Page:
We are confident that these measures will provide a rich academic experience for our students with meaningful feedback on their Constitutional Law course work. The situation will continue to be monitored and we will work to address further concerns from our students should they arise.

The two-curve solution was something that students wanted if they were going to be forced to stay in this class, but I just find it hard to believe that this is the best solution Columbia can come up with. Again, a 200-person class at what is supposed to be one of the best law schools in the country is just ridiculous. It seems like the administration just went for the option that has the least disruptions for the administration: same class, same time, same book, and a professor who was already teaching the thing anyway. Those are all attractive options to the people running the law school.

But the option that would have made most sense for the students, as evidenced by the fact that this is the option the students requested, would have just been to have another professor pick up where Ponsa left off. Yes, this new professor would have to use Ponsa’s book and syllabus, which might be different from what the new professor normally does. But assuming Columbia has at least a few professors who can teach their way out of a paper bag, I don’t see why that would be a non-starter.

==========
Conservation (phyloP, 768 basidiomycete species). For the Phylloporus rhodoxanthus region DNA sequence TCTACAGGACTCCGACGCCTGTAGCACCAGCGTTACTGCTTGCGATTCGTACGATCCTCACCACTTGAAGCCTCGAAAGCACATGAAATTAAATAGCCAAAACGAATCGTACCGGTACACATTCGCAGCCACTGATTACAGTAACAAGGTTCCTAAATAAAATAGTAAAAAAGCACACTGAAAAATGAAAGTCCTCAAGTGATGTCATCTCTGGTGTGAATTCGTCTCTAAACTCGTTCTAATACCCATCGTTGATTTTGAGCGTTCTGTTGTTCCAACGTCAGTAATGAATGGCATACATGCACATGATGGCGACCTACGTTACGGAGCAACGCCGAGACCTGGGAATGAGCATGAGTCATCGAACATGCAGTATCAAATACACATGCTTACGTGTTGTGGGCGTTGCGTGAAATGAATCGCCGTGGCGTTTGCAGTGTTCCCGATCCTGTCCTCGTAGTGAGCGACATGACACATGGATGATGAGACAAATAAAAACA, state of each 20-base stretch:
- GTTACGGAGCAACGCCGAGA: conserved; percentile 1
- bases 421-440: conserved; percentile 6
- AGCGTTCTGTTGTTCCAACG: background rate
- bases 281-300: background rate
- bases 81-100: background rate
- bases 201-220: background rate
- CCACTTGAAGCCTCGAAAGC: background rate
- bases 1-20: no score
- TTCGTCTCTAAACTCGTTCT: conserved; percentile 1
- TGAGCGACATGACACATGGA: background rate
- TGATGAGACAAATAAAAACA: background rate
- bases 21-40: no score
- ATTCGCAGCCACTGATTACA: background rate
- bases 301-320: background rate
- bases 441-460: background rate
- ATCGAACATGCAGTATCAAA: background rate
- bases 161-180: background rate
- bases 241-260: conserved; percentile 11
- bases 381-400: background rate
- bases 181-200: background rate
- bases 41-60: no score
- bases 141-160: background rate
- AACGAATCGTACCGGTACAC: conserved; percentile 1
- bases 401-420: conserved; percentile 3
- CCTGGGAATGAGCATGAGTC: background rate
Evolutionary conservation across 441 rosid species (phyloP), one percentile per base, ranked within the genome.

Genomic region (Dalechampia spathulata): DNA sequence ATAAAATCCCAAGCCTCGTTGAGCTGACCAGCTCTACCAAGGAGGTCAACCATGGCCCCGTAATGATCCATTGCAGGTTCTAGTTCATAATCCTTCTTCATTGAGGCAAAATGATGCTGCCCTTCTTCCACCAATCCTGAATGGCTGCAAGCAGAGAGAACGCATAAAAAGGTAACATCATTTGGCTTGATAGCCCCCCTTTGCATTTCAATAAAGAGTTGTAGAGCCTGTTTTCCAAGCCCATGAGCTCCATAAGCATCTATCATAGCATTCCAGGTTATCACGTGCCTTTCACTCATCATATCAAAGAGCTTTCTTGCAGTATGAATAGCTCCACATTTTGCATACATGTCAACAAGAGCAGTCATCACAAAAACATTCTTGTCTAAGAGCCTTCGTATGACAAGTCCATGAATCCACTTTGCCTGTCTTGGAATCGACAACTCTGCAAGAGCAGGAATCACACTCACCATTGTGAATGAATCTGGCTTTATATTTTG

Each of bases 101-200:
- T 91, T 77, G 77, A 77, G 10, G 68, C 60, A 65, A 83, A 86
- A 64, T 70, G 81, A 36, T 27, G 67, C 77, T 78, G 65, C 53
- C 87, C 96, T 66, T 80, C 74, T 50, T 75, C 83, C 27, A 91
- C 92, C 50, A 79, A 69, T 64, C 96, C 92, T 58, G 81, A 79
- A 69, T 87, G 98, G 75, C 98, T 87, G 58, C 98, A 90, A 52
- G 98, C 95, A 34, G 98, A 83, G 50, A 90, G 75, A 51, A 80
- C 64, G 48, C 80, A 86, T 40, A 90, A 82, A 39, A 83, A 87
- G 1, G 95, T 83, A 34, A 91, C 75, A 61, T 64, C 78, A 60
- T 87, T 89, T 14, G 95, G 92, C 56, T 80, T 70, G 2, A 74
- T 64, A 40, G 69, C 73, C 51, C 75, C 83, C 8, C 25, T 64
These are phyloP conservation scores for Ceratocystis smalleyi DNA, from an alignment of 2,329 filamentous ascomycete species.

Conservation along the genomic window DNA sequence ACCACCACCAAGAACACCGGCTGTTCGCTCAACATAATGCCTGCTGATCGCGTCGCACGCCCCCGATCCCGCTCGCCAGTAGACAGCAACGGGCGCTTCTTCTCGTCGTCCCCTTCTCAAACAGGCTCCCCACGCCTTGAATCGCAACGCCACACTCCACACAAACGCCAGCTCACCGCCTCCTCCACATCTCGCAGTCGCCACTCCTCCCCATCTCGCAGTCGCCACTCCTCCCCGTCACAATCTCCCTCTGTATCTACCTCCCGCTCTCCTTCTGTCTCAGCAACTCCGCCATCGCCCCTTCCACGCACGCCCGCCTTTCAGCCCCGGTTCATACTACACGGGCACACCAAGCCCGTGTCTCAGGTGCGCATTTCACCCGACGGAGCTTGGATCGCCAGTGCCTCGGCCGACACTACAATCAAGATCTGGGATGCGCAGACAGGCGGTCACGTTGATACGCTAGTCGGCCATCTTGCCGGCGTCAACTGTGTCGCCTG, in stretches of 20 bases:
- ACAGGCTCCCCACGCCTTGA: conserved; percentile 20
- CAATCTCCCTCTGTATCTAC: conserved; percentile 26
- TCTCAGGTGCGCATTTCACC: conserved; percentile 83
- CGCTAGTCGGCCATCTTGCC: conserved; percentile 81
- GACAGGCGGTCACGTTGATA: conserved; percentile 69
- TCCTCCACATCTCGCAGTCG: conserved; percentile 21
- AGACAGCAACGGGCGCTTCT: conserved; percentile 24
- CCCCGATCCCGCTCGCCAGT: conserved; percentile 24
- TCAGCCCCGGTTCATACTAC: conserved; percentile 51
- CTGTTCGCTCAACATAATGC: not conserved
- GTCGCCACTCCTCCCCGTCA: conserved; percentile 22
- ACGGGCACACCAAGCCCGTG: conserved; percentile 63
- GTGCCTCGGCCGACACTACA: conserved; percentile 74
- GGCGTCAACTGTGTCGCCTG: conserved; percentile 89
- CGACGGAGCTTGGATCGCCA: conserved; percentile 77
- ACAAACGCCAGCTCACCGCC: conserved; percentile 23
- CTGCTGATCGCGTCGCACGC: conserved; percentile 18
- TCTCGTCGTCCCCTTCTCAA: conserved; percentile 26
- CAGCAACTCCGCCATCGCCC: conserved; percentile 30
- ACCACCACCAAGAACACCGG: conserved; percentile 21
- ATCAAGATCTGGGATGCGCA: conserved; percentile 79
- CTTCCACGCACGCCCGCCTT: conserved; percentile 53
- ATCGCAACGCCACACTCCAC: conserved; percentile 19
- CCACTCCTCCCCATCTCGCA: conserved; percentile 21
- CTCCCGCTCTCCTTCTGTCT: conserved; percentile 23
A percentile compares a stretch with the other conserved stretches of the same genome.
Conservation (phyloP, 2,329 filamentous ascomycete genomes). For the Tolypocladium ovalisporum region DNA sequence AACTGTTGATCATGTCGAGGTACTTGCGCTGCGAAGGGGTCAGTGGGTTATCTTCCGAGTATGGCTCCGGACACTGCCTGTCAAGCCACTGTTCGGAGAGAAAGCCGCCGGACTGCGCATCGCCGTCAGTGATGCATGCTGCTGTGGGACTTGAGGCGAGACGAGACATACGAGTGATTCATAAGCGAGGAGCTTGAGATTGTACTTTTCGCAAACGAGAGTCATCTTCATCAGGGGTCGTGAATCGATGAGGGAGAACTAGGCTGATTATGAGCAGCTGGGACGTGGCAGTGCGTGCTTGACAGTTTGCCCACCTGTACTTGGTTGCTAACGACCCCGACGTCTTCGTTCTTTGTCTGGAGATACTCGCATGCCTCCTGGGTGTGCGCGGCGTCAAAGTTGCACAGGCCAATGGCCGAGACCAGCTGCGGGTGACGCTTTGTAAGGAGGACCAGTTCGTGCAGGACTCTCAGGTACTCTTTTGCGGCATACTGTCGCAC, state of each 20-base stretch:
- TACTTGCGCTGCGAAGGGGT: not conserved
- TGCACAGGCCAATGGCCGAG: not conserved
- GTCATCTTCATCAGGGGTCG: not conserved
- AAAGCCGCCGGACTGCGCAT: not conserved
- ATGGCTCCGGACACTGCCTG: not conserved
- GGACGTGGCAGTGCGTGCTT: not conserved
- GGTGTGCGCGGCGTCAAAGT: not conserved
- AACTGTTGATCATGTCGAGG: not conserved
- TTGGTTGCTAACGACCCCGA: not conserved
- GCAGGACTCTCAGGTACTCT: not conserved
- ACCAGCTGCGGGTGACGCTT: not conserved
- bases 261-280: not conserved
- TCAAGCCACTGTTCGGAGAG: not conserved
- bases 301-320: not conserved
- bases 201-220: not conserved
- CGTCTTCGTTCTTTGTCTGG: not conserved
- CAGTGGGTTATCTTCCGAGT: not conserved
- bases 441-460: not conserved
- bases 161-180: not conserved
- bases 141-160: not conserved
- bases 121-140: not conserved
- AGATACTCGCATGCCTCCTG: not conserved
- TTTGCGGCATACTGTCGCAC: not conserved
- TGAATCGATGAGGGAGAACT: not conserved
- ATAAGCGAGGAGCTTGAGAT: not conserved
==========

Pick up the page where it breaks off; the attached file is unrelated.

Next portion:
Instead of asking one faculty member to do something a little uncomfortable and unexpected, Columbia instead has asked 200 students to get smushed together. I still can’t really believe that there isn’t one faculty member who won’t step up to the plate and say, “Don’t worry, I got this.” Last year, when Yale didn’t have enough sections of Administrative Law to meet student demand, Professor E. Donald Elliott stepped in to teach an additional section. Maybe I’ve been spoiled, but I feel like if this happened at Harvard Law School, a guy like Charles Nesson would be all over the opportunity to just hop in, teach from the hip, and turn this upheaval into a Con Law experience like no other.